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WH Press Secretary Josh Earnest Tells TheBlaze Why Travel Ban Would Have 'Perverse Effect' in Protecting Americans from Ebola

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“If we are trying to protect the American public, we should not put in a travel ban."

White House press secretary Josh Earnest speaks about the response to the ongoing Ebola crisis during the daily press briefing, Thursday, Oct. 16, 2014, at the White House in Washington. (AP Photo/Evan Vucci) AP Photo/Evan Vucci

White House press secretary Josh Earnest told TheBlaze Thursday that an air travel ban from West Africa – which some advocate as a precaution against the spread of Ebola – would create a “perverse” incentive for those wishing to avoid screening to take alternative routes.

White House press secretary Josh Earnest speaks about the response to the ongoing Ebola crisis during the daily press briefing, Thursday, Oct. 16, 2014, at the White House in Washington. (AP Photo/Evan Vucci)

Still, he said the Obama administration’s position against a travel ban could change with circumstances.

“In a different circumstance, it would actually have a perverse effect of giving individuals an incentive to evade monitoring,” Earnest said. “The screening doesn’t just occur in this country when individuals from West Africa are seeking to enter the country. It also occurs on the ground in West Africa in the three countries where the Ebola outbreak currently exists.”

The three countries where Ebola is an epidemic are Liberia, Guinea and Sierra Leone.

“If we are trying to protect the American public, we should not put in a travel ban,” Earnet said. He added, “If you put in place a travel ban from West Africa, those individuals could go to other countries and try to travel here and disguise their original destination."

Earnest responded to a question from TheBlaze about whether there would be a trigger or threshold of Ebola cases in the United States that would cause the Obama administration to reconsider its opposition to restricting flights from West Africa.

“We’re not considering a travel ban at this point. Does that mean that it could change? I suppose that it does,” Earnest added. “Based on the circumstances as we are aware of them now, that’s not something we are considering.”

Two American nurses who treated Liberian national Thomas Duncan at a Dallas hospital were diagnosed with Ebola. But Earnest stressed that Duncan is only individual known to have entered the United States with the disease.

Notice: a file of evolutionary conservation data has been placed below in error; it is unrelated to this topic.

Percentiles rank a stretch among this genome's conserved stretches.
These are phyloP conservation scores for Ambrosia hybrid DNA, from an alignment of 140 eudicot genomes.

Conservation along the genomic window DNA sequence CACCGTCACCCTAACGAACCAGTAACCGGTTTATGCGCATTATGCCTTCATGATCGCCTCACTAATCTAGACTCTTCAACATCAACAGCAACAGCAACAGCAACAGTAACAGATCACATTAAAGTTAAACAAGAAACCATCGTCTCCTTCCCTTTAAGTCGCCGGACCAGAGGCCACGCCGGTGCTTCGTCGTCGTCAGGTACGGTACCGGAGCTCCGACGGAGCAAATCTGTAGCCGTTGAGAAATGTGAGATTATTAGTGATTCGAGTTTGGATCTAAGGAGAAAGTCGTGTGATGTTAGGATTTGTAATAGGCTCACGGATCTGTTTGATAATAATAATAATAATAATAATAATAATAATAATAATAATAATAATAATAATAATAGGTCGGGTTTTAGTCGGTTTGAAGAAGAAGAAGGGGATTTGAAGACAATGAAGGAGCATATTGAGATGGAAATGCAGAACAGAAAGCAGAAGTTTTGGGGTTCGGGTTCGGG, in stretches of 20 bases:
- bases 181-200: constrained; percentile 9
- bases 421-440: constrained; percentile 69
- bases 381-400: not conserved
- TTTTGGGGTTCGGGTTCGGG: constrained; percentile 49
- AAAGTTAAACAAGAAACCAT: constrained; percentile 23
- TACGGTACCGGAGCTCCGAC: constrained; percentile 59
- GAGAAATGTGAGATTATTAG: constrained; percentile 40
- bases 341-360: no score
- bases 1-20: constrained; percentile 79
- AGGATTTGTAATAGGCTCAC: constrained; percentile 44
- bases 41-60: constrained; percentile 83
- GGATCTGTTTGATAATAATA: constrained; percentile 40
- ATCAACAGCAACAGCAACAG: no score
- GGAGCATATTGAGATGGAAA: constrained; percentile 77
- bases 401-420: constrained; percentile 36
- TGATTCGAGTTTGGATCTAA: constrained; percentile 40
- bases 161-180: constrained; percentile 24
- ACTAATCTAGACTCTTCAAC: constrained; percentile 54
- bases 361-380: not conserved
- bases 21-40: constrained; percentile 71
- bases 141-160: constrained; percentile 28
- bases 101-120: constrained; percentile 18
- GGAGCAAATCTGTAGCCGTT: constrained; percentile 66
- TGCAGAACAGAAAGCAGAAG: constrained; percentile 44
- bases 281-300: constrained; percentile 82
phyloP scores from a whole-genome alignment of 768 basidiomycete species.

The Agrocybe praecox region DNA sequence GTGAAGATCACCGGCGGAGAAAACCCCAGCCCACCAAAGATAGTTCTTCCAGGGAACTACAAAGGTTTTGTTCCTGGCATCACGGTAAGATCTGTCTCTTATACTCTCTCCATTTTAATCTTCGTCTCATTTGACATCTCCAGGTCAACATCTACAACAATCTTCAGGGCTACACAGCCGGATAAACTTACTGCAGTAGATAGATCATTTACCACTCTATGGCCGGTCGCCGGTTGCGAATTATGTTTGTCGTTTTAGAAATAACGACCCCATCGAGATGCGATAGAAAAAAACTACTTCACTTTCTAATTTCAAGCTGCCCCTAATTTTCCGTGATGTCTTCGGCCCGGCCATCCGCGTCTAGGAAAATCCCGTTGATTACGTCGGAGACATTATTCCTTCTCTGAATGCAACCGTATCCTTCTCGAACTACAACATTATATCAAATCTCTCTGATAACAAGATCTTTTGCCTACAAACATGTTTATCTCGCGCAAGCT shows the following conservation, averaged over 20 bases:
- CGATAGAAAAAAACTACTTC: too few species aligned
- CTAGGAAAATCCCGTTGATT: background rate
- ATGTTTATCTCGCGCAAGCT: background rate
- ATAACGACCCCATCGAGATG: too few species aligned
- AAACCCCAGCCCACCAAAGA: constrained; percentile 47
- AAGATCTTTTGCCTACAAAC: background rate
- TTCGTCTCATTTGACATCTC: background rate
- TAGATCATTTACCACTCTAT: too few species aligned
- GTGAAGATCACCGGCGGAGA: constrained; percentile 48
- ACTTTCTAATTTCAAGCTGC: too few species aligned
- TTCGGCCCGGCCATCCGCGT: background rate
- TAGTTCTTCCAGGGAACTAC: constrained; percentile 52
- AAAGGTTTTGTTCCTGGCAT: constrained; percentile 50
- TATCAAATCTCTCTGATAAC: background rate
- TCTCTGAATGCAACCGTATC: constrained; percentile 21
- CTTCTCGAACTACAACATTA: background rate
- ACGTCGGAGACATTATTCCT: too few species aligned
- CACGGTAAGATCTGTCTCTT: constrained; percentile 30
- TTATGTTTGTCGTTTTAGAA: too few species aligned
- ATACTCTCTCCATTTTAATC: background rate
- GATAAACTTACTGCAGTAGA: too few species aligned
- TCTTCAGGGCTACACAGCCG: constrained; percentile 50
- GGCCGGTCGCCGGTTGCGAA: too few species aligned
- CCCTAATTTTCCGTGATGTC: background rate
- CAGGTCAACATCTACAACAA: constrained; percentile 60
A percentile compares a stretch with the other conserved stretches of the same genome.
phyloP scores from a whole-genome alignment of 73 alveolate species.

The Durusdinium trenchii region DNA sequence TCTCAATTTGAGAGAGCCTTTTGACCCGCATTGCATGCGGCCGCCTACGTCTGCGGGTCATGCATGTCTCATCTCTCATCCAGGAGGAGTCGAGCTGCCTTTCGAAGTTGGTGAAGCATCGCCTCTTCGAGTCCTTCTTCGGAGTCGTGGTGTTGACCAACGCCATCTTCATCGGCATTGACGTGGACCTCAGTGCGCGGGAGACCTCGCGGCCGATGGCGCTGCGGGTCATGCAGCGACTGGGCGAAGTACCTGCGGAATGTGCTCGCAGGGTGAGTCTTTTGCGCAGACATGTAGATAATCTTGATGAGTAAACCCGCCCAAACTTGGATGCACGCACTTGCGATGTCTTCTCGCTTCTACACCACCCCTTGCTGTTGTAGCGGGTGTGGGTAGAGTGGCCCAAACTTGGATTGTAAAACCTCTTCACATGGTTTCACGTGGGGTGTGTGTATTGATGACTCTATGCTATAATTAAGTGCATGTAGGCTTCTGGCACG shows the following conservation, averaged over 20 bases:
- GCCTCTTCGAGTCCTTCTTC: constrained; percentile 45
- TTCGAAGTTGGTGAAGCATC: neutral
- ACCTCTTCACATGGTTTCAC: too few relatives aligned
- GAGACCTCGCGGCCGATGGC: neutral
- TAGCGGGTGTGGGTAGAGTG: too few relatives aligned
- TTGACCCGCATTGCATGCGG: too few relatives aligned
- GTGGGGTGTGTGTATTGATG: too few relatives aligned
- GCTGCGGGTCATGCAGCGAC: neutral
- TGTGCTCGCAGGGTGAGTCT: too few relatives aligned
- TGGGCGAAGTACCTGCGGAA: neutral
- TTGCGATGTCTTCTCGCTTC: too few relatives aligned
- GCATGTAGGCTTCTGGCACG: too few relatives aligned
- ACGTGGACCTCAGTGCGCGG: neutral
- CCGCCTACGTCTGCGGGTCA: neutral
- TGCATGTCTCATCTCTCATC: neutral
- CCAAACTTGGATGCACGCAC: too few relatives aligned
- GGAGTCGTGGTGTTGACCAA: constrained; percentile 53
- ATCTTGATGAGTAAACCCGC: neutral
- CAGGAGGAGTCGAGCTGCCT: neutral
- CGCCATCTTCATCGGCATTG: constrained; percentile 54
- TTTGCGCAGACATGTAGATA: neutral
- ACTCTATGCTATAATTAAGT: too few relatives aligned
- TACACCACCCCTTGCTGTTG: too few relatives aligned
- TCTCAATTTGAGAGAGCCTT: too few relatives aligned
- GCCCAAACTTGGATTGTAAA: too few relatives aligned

“This Ebola outbreak occurred seven months ago. So far, there is one individual over the course of those seven months that has traveled to this country from West Africa and starting exhibiting symptoms of Ebola after they arrive,” Earnest said. “So, I think that it’s a relevant statistic as people evaluate the wisdom of a travel ban.”

Earlier this month, 25 members of Congress sent a letter to President Barack Obama asking for a travel restrictions on flights from West Africa.

“The United States needs to institute travel restrictions, enhanced airport screening and possible quarantine of individuals who have traveled to, or from, the West African countries that have been most impacted by this tragic Ebola epidemic”, the letter stated. The letter continued, “Until such time as the WHO has determined the virus is fully contained and eliminated, we implore you to instruct the FAA to cancel all flights to and from all related countries, currently experiencing the Ebola epidemic.”

Rep. Robert Pittenger (R-N.C.), the chairman of the Congressional Task Force on Terrorism, pointed out that 27 African countries, Air France and British Airways have restricted flights from West Africa. With regard to carriers going underground, Pittenger said this is about reducing exposure and not having open skies, not a cure all.

“It’s not the perfect solution I’m advocating, but it will provide measurable help,” Pittenger told TheBlaze. “There is no way to control the whole package. This would at least stop direct flights to the U.S. There is no cure all. This is about not having open access to planes.”

Pittenger doesn’t believe added screening at five major airports is enough to protect Americans.

The administration ordered that New York JFK, Washington Dulles, Chicago O’Hare, Newark’s Liberty and Atlanta’s Hartsfield-Jackson have enhanced screening because these locations take in 94 percent of West African travelers into the United States.

Earnest stressed that the screening is working at airports in Africa.

“We also know that there are dozens of individuals that were exhibiting symptoms who were denied boarding on those planes,” Earnest said. "The thing that’s important for people to understand is that when those individuals who were denied boarding were tested, they were not found to have Ebola. But, it indicates how important it is to have those kind of screening measures in place to protect the American public. That is the bottom line for the president.”

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